|Publication number||US6898896 B1|
|Application number||US 10/653,647|
|Publication date||May 31, 2005|
|Filing date||Sep 3, 2003|
|Priority date||Sep 3, 2003|
|Publication number||10653647, 653647, US 6898896 B1, US 6898896B1, US-B1-6898896, US6898896 B1, US6898896B1|
|Inventors||William B. McBride, Scott C. Helzer|
|Original Assignee||Mcbride William B., Scott C. Helzer|
|Export Citation||BiBTeX, EndNote, RefMan|
|Patent Citations (54), Referenced by (38), Classifications (10), Legal Events (4)|
|External Links: USPTO, USPTO Assignment, Espacenet|
1. Field of the Invention
The present invention relates to an insect trap for trapping and killing flying insects such as mosquitoes and no-see-ums, which invention dispatches an attractant, namely carbon dioxide and octenol, in order to draw the mosquitoes in, and thereafter traps and kills the insects.
2. Background of the Prior Art
Most people hate mosquitoes. Besides the annoyance, the itching, and the resulting infections of their bites, mosquitoes carry diseases such as malaria, yellow fever, dengue fever, encephalitis, and West Nile virus. Numerous control methods have been used including body coverings and coatings, fans, nets, zappers, and slapping and swatting the varmints. However, such methods may be uncomfortable to implement for the user or offer no more than short-term help while some methods do not work whatsoever and some methods are dangerous.
Several years ago, the U.S. Coast guard, tired of wrestling with mosquitoes, no-see-ums, and other biting bugs that infested their stations, commissioned entomologists at the University of Florida to research how these insects locate us in order to bite us so that control methods might be improved.
It has been known for some time that the female mosquito requires a blood meal in order to obtain protein that is necessary for laying eggs, which blood she obtains by biting.
Humans, other mammals, and birds inhale air and exhale, among other things, carbon dioxide (CO2) and octenol, a byproduct of the digestive process. While there are other odors that are attractants to these insects—foot odor, which has a molecule similar to that found in Limburger cheese, is one such mild attractant—carbon dioxide and octenol are by far the most attractive. Heat in the range of human body temperature and dark colors are also attractants.
Mosquitoes have heat receptors and odor receptors on their heads in order to assist them in finding us so that they can get their blood meal from us. The odor receptors can pick up the attractive odors as far away as 135 feet downwind from the source of the odor. The mosquito flies upwind until she is about 25 feet away at which time the heat receptors guides her in for a landing—and a lunch.
Building on this research, a number of prior art devices have been proposed. Most such prior art devices use either CO2, octenol, or both as an odor attractant, while some also use heat as an attractant, although none are known to use old tennis shoes. Devices that use CO2 either use commercially available CO2 or produce the CO2 by burning propane. Devices that produce heat typically produce the heat by using 110-volt electric heat strips or by burning propane. The insects are killed by either retaining them in a bag and desiccating them, trapping them on a sticky substance such as flypaper, or by zapping them with a high-voltage bug zapper.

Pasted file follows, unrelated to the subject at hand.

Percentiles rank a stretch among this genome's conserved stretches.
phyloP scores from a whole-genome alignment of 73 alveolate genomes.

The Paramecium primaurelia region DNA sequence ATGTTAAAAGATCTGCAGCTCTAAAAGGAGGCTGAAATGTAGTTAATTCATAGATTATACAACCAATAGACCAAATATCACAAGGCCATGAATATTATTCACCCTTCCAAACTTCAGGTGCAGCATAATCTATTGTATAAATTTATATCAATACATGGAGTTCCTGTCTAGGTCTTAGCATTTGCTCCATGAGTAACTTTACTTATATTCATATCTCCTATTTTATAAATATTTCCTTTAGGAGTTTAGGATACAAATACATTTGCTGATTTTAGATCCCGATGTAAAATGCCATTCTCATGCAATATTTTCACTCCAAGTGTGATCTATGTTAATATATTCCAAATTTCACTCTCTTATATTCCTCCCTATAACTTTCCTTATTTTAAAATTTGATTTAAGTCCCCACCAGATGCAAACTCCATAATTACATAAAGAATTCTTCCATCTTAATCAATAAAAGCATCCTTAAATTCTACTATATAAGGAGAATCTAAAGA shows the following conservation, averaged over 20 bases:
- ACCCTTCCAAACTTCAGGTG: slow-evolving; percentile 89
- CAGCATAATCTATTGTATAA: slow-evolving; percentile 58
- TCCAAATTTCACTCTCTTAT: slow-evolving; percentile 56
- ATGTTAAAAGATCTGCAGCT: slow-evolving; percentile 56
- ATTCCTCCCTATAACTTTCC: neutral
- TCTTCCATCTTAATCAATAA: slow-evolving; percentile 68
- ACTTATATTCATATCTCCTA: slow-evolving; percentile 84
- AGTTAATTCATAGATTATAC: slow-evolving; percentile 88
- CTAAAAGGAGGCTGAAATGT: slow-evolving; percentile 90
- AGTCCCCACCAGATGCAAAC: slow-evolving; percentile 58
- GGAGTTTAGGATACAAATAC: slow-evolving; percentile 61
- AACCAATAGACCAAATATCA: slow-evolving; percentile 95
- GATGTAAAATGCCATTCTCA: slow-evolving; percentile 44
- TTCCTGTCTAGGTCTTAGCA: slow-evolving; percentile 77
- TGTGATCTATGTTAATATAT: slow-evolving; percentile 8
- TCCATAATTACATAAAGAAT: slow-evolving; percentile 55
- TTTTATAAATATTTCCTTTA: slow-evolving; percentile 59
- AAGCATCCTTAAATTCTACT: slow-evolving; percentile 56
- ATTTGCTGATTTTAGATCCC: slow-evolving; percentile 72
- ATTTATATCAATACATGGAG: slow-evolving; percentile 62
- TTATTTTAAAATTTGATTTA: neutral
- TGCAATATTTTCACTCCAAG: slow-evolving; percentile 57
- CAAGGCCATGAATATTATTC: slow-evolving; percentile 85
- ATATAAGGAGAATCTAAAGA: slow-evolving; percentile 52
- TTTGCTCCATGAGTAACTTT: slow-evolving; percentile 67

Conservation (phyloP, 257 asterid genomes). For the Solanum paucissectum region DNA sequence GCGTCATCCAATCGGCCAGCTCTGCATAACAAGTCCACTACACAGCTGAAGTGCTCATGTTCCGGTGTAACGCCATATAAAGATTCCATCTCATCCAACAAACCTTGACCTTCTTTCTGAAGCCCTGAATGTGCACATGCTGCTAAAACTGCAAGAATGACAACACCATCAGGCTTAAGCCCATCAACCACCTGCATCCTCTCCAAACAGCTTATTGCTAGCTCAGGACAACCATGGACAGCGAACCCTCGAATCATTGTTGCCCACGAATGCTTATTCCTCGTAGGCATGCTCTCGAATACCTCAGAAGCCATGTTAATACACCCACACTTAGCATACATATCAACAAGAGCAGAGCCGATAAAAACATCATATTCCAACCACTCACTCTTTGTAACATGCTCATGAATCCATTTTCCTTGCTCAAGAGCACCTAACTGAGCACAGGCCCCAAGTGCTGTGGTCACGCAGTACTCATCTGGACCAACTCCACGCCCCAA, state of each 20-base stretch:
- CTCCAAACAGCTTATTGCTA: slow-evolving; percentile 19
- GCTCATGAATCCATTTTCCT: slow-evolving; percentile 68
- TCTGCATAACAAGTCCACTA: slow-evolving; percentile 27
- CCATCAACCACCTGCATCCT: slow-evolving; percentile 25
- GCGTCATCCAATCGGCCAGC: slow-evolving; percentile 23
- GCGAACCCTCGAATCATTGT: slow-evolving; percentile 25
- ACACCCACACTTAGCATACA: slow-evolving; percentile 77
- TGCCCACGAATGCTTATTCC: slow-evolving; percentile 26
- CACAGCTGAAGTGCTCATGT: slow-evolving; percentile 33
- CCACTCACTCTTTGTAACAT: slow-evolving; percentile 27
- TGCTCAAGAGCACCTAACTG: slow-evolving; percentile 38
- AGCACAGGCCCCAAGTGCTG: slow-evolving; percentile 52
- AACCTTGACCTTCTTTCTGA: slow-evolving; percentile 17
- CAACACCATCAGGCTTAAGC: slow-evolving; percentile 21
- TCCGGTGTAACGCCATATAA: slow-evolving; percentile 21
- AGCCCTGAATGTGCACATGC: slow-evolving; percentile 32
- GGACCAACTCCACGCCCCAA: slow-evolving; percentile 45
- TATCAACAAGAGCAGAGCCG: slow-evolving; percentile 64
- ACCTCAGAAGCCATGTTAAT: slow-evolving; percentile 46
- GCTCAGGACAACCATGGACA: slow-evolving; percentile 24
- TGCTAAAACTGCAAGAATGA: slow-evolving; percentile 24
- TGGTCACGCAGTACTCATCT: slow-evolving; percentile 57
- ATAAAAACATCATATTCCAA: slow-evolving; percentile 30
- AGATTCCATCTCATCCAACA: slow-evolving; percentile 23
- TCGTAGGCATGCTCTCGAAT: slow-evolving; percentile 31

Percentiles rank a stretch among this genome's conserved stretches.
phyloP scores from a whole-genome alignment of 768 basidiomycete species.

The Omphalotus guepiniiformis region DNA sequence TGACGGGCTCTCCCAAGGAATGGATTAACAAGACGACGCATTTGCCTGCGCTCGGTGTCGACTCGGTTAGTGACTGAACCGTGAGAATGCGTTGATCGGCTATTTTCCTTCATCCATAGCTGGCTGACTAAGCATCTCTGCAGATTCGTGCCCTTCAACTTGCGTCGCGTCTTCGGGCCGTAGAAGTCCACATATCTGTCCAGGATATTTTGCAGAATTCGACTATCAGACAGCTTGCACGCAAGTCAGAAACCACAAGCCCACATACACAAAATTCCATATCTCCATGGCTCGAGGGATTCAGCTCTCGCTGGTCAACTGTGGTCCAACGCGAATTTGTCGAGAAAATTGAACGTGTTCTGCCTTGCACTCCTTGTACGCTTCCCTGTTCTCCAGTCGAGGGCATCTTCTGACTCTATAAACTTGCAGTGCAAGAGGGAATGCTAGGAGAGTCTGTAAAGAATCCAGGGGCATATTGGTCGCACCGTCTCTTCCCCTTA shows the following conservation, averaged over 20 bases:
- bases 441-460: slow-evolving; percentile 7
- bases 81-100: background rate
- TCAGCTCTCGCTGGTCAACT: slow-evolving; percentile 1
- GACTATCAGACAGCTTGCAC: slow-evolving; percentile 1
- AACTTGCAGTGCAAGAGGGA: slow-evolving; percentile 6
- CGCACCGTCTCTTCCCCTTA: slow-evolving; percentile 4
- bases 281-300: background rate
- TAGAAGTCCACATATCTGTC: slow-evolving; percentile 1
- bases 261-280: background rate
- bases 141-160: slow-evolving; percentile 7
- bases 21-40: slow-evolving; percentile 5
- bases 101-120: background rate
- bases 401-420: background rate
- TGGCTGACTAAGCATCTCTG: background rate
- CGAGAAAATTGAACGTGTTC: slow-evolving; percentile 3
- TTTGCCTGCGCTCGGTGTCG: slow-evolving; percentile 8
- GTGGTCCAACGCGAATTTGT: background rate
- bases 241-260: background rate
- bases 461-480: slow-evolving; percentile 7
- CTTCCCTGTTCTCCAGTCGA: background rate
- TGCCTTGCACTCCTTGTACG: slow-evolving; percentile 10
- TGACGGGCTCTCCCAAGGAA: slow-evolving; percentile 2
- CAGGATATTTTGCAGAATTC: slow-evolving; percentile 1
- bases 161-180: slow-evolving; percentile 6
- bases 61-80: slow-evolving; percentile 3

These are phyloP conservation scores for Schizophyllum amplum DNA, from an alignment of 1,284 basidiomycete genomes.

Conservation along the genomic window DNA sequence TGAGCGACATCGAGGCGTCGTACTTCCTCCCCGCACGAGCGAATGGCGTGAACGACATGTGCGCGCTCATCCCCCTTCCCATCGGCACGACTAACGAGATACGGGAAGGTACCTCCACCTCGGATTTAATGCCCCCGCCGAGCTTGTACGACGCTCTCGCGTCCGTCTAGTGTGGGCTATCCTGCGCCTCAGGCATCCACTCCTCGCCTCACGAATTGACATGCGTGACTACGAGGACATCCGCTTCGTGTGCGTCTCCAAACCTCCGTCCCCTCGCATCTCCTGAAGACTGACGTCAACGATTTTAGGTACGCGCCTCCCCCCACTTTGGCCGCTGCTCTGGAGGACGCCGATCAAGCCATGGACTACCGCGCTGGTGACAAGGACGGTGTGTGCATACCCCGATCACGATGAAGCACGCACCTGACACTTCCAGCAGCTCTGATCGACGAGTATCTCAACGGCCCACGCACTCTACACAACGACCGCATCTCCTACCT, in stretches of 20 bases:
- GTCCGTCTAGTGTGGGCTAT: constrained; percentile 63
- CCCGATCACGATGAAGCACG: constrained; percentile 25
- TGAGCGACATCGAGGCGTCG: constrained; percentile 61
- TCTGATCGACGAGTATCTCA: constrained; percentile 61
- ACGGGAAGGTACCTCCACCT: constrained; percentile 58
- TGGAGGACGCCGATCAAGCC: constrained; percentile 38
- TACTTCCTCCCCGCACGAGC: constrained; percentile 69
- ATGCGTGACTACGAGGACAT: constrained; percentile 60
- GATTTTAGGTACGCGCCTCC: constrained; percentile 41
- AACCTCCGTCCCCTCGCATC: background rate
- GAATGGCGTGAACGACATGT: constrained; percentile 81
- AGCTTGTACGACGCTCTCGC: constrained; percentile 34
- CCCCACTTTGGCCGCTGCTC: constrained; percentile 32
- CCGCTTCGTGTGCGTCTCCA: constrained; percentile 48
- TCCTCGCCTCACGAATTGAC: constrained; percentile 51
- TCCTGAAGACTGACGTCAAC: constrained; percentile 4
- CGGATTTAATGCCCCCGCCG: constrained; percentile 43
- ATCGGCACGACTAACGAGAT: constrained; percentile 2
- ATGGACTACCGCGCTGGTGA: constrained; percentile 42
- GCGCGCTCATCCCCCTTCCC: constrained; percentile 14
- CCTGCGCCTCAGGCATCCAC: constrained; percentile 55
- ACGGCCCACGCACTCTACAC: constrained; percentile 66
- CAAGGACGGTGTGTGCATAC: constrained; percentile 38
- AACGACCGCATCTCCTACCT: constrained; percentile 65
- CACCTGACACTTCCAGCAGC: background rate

The prior art devices suffer from one or more drawbacks. Untended propane fires that are used to produce CO2 and heat are potentially dangerous. Not only can a fire spread from the burning propane, regulators, valves and hoses, but the propane tanks can explode. Further, burning propane and other gasses in order to produce CO2 contributes to airborne pollution and global warming. CO2 from bottles is obtained from and released back to the atmosphere, thereby avoiding adding more CO2 to the atmosphere.
The bug zappers explode all insects that come into contact with them. While they do zap mosquitoes and no-see-ums, they also kill other (possibly desirable) insects. Additionally, adding zapped bug parts to the family barbecue and to the air that is breathed is neither recommended nor desired. The use of high voltage electricity outdoors can be dangerous if not properly installed and maintained, especially in the rain and around pools. Along with killing the insects, such devices have the potential to kill the user as well. Many prior art devices are unusually complex in design and construction, making such devices relatively expensive to manufacture and to maintain, thus less attractive to the consumer market.
Therefore, there exists a need in the art for an insect killer that overcomes the above-stated problems found in the art. Such a device must eliminate the need for the use of propane for any reason. The device must be substantially targeted at killing the bad insects, namely mosquitoes, while not acting as an attractant to good insects which are not to be killed. The device must not add unwanted materials to food found in the area of the device or to the surrounding air. The device must not rely on a source of high voltage for its operation. Ideally, the device must be simple in design and construction so that it is relatively easy to manufacture so as to make the device relatively inexpensive and thus attractive to a large section of the consumer market.